“People do not buy goods and services. They buy relations, stories and magic.” – Seth Godin
Cruising garage sales one weekend, researchers Rob Walker and Joshua Glenn spent the morning collecting dozens of random items including a common office stapler, a box of birthday candles, a pair of shark and seal-shaped pens, and a plastic banana. Paying no more than a buck or two per item, their total investment was $124.78.
Their goal was to test the power of stories and to see if they could “transform insignificant objects into significant ones.” Their plan was to enlist the help of creative writer friends to have fun writing whimsical origin stories for each item. One writer would work on a plastic egg timer, another on the mushroom-shaped salt shaker, and so on.
This is the opening paragraph of a 600-word story written by author Christopher Sorrentino for a coat hook in the shape of Dicken’s “Mr. Pickwick” purchased for just $1.
My parka hangs from a hook whose shape is in the likeness of Pickwick, of Dickens’ classic and eponymous book. The hook is mounted on the back of my door. Above the olive-drab parka, I can see Pickwick gesturing expansively. This is kind of a funny coincidence because just earlier today…
Here’s what happened.
When combined with the often-outlandish stories, the combined garage sale “junk” sold on eBay for $3,612.51 (a markup of 2,800%)! And the coat hook fetched $38. “Stories are such a powerful driver of emotional value,” writes the researchers, “that their effect on any given object’s subjective value can actually be measured objectively.”
Why stories work
When someone tells a story something magical happens – we create a movie in our mind. We can’t help it—we develop a picture of the characters, the scene, and the drama as it unfolds. Stories are irresistible—they are “built into the human plan,” writes Margaret Atwood.
Notice what happens at a dinner when a friend interrupts the conversation with “That reminds me of when…” People pause – attention alerted – they lean in, curious, anticipating. For a moment, that speaker has earned the most valuable commodity. They have your attention.
Wired for stories
Our brains are literally wired to respond to stories. Research at Princeton found that stories cause the brains of both the storyteller and listener to sync up in a form of “brain-to-brain coupling.” The story throws a sudden detour in the path of the conversation. Any tension or disagreement is temporarily parked while everyone gets on board to see where the story takes them.
I use stories to punctuate the start of a new section in my presentations and to anchor the lesson. My story about a conversation with one of my pilots anchors the lesson Plan Like A Pilot. My story about a neighbor driving a Porsche anchors cognitive bias, and so on. When I meet audience members – even years later – they typically recall one of the stories and how it impacted them.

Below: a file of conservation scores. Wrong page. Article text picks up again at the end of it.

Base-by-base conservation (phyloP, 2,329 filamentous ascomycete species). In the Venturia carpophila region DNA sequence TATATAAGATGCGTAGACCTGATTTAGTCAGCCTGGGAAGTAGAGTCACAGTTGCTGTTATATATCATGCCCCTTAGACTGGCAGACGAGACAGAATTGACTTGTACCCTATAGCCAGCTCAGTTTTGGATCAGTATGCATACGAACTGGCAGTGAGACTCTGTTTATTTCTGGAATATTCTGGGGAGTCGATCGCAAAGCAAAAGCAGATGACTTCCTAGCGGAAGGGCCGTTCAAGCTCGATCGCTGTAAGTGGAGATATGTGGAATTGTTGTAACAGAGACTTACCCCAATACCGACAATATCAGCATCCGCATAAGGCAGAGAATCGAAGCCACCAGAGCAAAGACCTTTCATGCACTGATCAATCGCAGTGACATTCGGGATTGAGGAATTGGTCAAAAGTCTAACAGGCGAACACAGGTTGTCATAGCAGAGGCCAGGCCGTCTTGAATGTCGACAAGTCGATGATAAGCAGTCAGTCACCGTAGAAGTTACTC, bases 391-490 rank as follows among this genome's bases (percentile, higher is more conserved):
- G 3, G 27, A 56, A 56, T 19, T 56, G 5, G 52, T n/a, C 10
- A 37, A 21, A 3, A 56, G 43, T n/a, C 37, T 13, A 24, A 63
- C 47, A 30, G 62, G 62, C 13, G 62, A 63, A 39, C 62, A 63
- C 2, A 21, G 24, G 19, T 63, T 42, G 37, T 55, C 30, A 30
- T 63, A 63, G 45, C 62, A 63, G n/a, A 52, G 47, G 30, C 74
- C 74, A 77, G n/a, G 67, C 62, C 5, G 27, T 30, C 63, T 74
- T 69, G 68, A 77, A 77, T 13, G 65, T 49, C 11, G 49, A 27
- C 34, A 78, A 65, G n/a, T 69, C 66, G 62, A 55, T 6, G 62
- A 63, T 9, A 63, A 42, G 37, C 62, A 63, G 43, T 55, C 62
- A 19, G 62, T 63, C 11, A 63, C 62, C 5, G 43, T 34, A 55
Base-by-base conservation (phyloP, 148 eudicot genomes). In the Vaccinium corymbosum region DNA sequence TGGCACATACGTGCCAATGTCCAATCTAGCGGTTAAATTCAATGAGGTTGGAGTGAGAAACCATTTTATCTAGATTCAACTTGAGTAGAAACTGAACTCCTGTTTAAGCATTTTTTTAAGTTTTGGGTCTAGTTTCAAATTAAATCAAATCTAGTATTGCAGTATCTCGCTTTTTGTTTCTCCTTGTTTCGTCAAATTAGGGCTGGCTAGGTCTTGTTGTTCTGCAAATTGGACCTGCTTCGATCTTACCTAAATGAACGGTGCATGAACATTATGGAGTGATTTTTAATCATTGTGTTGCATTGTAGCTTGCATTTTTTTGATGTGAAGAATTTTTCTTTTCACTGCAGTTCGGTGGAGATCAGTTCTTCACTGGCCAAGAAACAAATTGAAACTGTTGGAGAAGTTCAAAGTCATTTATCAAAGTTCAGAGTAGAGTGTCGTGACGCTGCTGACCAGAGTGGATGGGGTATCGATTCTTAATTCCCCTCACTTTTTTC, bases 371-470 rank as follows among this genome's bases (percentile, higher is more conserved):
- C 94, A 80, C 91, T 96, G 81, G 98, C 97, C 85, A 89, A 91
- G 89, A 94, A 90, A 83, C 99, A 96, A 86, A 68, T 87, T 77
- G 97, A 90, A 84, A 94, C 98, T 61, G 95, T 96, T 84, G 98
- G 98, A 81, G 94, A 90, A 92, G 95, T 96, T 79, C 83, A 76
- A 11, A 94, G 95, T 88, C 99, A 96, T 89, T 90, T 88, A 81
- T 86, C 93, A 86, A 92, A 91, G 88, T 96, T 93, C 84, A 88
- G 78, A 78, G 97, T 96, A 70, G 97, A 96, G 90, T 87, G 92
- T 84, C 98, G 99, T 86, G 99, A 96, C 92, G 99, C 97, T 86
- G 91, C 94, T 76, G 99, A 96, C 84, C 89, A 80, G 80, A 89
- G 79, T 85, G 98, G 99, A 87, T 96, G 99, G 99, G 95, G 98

The currency of influence
Ideas are cheap and plentiful, but when combined with a good story they can become invaluable. “Ideas are the currency of the twenty-first century,” writes Carmine Gallo in Talk like TED, “and stories facilitate the exchange of that currency.”
We admire tech founders who started their rise to fame in a parent’s garage. We feel better paying $6 for a cappuccino knowing the coffee farmers enjoy better wages. And we are more inspired to take action on, say, climate change by pictures of melting ice caps and polar bears, than one more scary graph or statistic. “In the battlefield of ideas,” writes Jonah Sachs in Winning the Story Wars, “marketers have a secret weapon—a well-told story.”
“Ideas are the currency of the twenty-first century and stories facilitate the exchange of that currency.” – Carmine Gallo
You are a storyteller
Here’s the thing about telling stories.
You don’t need to be an ex-Olympian athlete, celebrity author, or tech founder to use stories to persuade an audience. You just need a little faith and to let the story do the work.
A comedian’s joke works because of the unexpected pivot. They lead you in one direction “Hear about the new restaurant called Karma?” and then pivot you to the punch line “There’s no menu: You get what you deserve.”
A story works because of the drama. “The first story is ‘Man in a hole’,” quipped writer Kurt Vonnegut, demonstrating the story arch, “Someone gets into trouble; gets out of it again. People love that story. They can’t get enough of it!”
If you want to influence a prospect to buy, motivate an audience, or inspire your team, use stories. An hour from now they will have forgotten most of what you told them, but they will never forget a good story.
By the way, my guess is you won’t forget the story about the coat hook.
- The researchers of Significant Objects took “care is taken to avoid the impression that the story is a true one; the intent of the project is not to hoax eBay customers.” https://significantobjects.com/
- Learn more about Uri Hasson’s research using scenes from BBC television series, Sherlock and Merlin https://paw.princeton.edu/article/clicking-how-our-brains-are-sync
- Watch the clip with Kurt Vonnegut here: https://www.youtube.com/watch?v=oP3c1h8v2ZQ
Cafe pic by Juri Gianfrancesco on Unsplash